Did UW lose $20 million in pensions because of fossil fuel investments?

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Graphic by Candice Cheng

A 2016 analysis by researcher and Fossil Free UW member Truzaar Dordi estimated that UW lost up to $20 million in potential gains between 2011 and 2015 through its investments in fossil fuels.

In 2015, the university had $1,923,016,000 in pensions, endowments, and trusts – around half of which was actively invested according to UW Finance.

Out of these active investments, 3.56 per cent was put into 200 Carbon Underground Companies, which equates to approximately $68 million. 

Dordi said that was a very conservative estimate since UW’s passive equity funds were not disclosed. For this analysis, Dordi assumed that the university did not invest in fossil fuel companies from their passive funds. 

Therefore, Dordi said that their actual investments may range from 3.56 per cent to 12.9 per cent of total investments, which directly affects the estimated loss of $20 million.  

In their statement, the university denies the claim that they lost this sum of money.

“In order to determine any actual losses or gains, you would need to track those 200 stocks individually and for the time periods they may have been held,” Pamela Smyth, Manager of Media Relations at UW, said after reading Truzaar’s analysis. “We have not attempted to make that calculation.”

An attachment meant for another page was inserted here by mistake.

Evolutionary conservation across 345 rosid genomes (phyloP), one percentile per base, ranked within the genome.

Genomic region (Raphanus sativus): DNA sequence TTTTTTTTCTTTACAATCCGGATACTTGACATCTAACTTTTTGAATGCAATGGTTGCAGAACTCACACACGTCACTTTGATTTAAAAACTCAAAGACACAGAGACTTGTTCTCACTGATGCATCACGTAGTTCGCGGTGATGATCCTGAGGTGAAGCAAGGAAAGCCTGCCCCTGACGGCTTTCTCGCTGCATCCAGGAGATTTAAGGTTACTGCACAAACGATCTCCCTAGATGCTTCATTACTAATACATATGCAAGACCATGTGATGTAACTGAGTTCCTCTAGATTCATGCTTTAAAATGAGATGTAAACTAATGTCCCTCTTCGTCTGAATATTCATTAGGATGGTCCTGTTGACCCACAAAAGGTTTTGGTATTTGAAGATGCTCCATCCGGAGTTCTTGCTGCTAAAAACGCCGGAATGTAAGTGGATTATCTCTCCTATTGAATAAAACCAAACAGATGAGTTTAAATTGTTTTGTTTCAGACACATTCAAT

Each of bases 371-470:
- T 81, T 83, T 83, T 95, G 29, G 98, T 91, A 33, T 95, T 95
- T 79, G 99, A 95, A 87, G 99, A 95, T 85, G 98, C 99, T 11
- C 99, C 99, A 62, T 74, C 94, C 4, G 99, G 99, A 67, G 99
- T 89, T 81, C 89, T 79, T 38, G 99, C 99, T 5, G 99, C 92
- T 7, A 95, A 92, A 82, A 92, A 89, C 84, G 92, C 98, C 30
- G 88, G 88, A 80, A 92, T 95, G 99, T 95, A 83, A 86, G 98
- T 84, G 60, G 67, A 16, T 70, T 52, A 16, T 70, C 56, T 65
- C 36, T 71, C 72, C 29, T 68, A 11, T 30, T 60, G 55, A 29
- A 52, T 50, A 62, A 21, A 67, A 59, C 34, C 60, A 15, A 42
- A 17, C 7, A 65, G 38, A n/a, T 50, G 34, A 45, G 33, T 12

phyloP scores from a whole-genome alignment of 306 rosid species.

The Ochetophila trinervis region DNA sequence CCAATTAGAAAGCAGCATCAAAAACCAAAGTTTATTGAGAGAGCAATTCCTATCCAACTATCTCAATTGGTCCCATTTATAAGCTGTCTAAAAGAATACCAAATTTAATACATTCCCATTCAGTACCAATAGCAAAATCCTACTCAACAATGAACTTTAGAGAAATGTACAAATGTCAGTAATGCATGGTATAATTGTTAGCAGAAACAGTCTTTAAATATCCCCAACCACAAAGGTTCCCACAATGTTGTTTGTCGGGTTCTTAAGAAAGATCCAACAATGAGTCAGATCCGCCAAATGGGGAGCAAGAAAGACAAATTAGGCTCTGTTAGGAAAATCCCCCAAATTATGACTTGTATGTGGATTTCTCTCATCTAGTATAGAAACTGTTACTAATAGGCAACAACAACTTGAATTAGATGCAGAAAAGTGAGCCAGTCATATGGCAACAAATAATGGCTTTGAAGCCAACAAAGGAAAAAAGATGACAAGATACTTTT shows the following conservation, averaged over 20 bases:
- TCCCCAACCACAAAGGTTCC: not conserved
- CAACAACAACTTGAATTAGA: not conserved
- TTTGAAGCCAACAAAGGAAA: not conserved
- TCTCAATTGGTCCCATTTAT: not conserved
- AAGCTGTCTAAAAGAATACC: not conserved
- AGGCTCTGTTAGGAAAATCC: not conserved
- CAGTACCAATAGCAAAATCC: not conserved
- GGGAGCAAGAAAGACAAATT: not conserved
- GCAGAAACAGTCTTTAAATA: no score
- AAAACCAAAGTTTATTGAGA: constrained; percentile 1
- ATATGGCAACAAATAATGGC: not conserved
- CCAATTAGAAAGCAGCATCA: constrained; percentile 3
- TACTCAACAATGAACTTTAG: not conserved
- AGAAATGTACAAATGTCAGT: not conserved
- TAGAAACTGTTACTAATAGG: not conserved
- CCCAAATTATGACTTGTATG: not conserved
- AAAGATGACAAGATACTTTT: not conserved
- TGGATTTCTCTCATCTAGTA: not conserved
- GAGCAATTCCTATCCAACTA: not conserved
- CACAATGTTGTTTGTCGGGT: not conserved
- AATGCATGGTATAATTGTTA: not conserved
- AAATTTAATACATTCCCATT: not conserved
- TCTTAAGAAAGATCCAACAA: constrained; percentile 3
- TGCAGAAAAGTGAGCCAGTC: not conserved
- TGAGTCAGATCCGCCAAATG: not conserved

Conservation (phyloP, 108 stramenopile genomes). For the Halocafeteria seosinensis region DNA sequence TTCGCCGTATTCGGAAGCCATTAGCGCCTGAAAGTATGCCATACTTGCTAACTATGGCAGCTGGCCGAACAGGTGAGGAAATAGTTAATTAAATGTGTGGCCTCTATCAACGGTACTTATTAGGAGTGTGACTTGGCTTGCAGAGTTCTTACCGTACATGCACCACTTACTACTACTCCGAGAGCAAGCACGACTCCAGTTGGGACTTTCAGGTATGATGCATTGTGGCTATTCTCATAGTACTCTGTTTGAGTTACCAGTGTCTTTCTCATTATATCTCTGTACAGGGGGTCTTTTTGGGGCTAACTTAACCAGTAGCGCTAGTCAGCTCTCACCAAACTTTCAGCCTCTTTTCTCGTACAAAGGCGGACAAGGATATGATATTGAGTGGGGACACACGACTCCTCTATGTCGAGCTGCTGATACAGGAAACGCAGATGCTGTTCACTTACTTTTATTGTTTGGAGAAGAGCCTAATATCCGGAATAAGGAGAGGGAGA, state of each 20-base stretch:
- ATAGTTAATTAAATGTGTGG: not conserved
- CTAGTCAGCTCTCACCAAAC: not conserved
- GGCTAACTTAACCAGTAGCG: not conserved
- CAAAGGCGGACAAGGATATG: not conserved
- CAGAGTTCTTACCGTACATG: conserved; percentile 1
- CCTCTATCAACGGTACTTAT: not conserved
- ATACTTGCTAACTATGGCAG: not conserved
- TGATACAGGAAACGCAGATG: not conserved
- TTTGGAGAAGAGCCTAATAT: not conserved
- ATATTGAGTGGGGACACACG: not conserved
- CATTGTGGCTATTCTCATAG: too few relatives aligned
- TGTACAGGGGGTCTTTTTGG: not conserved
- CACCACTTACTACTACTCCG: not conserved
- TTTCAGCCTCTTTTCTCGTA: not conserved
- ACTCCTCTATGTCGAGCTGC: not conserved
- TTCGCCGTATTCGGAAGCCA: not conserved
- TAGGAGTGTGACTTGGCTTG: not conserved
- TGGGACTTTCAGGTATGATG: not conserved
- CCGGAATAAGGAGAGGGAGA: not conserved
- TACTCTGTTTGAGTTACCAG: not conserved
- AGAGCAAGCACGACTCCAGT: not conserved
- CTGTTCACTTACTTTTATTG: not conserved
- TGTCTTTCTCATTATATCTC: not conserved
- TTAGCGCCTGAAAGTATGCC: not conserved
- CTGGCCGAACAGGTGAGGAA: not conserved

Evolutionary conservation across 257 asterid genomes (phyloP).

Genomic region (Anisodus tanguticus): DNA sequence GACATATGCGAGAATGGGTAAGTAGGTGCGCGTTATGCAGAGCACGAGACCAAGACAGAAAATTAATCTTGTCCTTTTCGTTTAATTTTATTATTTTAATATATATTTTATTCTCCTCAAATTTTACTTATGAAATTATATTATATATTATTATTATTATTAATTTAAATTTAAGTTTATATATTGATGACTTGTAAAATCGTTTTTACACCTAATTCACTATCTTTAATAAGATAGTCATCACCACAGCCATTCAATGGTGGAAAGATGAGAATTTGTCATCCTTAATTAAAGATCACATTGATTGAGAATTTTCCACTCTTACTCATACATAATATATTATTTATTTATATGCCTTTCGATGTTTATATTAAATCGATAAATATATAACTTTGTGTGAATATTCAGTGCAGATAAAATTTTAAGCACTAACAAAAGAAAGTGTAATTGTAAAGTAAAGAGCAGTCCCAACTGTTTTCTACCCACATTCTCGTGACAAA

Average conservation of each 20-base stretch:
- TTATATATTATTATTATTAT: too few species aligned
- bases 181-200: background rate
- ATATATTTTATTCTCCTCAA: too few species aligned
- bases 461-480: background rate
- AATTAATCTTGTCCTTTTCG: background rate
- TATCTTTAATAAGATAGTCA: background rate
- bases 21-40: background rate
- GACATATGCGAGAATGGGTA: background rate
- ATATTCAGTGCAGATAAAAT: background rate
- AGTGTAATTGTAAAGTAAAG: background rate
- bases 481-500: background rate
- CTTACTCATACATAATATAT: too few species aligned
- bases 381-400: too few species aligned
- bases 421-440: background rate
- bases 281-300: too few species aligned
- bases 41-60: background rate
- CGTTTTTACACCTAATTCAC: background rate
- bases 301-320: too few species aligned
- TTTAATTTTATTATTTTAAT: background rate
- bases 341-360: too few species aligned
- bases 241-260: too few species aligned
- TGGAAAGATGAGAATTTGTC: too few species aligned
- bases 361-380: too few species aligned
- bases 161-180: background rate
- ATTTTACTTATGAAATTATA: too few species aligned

After reading UW’s statement, Dordi confirms that this number is strictly theoretical, but said that the university must have lost money during that time.

“A true valuation of losses is, of course, challenging to calculate given the numerous investment managers and trades over that time period, but I would challenge the university to acknowledge that they must have lost some money maintaining their investments in fossil fuels during that time, rather than simply stating that they have ’not attempted to make that calculation’,” Dordi responded, after reading UW’s statement.

“The reason for the loss in the 2010s was largely due to geopolitics and an increase in supply, largely, of ‘American Shale’ but also of other energy sources around the world,” Dordi, a University of Waterloo PhD candidate in sustainable finance, argued.

Fossil Free UW said they recognized that divestment is not an easy task as they have a financial responsibility to diversify their investments efficiently. They said they were pleased that the university had made strides towards more sustainable investments through fossil free indexes.

“The University of Waterloo was proud to sign the Responsible Investment Charter for Canadian Universities. It reinforces the commitments that we have already made and are implementing as a signatory to the UN Principles for Responsible Investing, including reporting requirements and a commitment to consider environmental, social, and governance (ESG) sustainability factors in all investment decisions,” Smyth said.

Ultimately, the end goal that Fossil Free UW and Truzaar Dordi are advocating for is carbon neutrality. 

“We want our investments to be carbon neutral, and carbon neutrality spans beyond fossil fuels,” Dordi said. “As you take money out of the fossil fuel industry, consider investing it in carbon-neutral investments across multiple industries.”